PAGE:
Power Conservation

Take these six smart steps to reduce computer energy consumption in your organization.

Take these six smart steps to reduce computer energy consumption in your organization.

As the cost of energy fluctuates, power management has become a central focus for government facilities. President Bush in December signed the Energy Independence and Security Act of 2007, which mandates that the federal government reduce its total energy usage in federal buildings by 30 percent by the year 2015.

Many state and local government leaders had been watching this legislation and began implementing their own green initiatives before the mandate passed. Here’s how to employ power management to reap savings in your organization.

Create an Energy Baseline

“Before investing your time and capital in power management best practices and technologies, get a thorough understanding of how much energy your critical IT assets within and outside of the data center are consuming,” says Forrester Research Analyst Doug Washburn.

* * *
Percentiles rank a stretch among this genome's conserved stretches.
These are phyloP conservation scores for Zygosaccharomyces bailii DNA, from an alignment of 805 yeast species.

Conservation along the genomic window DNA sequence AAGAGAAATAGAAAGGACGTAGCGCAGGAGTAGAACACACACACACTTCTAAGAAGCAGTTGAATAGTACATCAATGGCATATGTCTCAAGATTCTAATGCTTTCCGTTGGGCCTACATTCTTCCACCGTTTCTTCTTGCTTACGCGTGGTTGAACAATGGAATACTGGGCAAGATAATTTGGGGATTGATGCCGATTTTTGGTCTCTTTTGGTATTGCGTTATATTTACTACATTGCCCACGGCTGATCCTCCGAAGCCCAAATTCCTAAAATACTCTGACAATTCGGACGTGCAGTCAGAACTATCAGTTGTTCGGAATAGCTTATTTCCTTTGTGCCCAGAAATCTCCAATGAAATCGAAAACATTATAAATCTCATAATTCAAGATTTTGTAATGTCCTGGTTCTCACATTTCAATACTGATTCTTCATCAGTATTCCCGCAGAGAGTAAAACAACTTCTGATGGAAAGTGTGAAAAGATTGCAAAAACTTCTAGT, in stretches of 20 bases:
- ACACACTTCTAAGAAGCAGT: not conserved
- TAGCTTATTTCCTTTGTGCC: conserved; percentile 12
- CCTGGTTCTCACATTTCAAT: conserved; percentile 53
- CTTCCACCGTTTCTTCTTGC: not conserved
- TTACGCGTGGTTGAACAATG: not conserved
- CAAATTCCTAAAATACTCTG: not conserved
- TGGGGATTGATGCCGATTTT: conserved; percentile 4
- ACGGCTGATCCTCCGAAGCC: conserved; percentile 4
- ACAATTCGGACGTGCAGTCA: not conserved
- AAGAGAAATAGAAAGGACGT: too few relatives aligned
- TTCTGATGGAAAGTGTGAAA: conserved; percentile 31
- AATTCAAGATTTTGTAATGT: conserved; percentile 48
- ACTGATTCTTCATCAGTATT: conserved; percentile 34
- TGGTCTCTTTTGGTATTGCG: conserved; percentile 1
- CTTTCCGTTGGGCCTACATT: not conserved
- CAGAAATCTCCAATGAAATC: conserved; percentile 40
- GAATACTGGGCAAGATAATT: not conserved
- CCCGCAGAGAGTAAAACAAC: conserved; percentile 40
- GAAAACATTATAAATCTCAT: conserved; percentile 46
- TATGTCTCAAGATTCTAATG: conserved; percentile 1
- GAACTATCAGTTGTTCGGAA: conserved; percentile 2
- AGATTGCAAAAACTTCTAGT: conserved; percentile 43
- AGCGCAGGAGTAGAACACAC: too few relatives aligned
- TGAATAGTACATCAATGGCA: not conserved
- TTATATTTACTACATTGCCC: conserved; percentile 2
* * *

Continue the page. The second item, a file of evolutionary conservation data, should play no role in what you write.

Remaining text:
Forrester calls this a green IT baseline, which measures the energy consumption, carbon dioxide emissions and financial costs of operating your IT environment. Armed with that information, you can take action and automate power management throughout your IT environment.

For example, consider technologies that can help you automate power measurement, such as Avocent’s DSView 3 Power Manager, or even automate power management tools, such as Faronics’ Power Save or Verdiem’s Surveyor.

Invest in an Energy Manager

James W. Hunt, chief of environmental and energy services for the city of Boston, recommends organizations hire an energy manager to procure energy and manage how it’s consumed throughout the facility. “This individual will look holistically into your situation, examine your environmental impact and then implement measures that will save your facility a lot of money,” he says.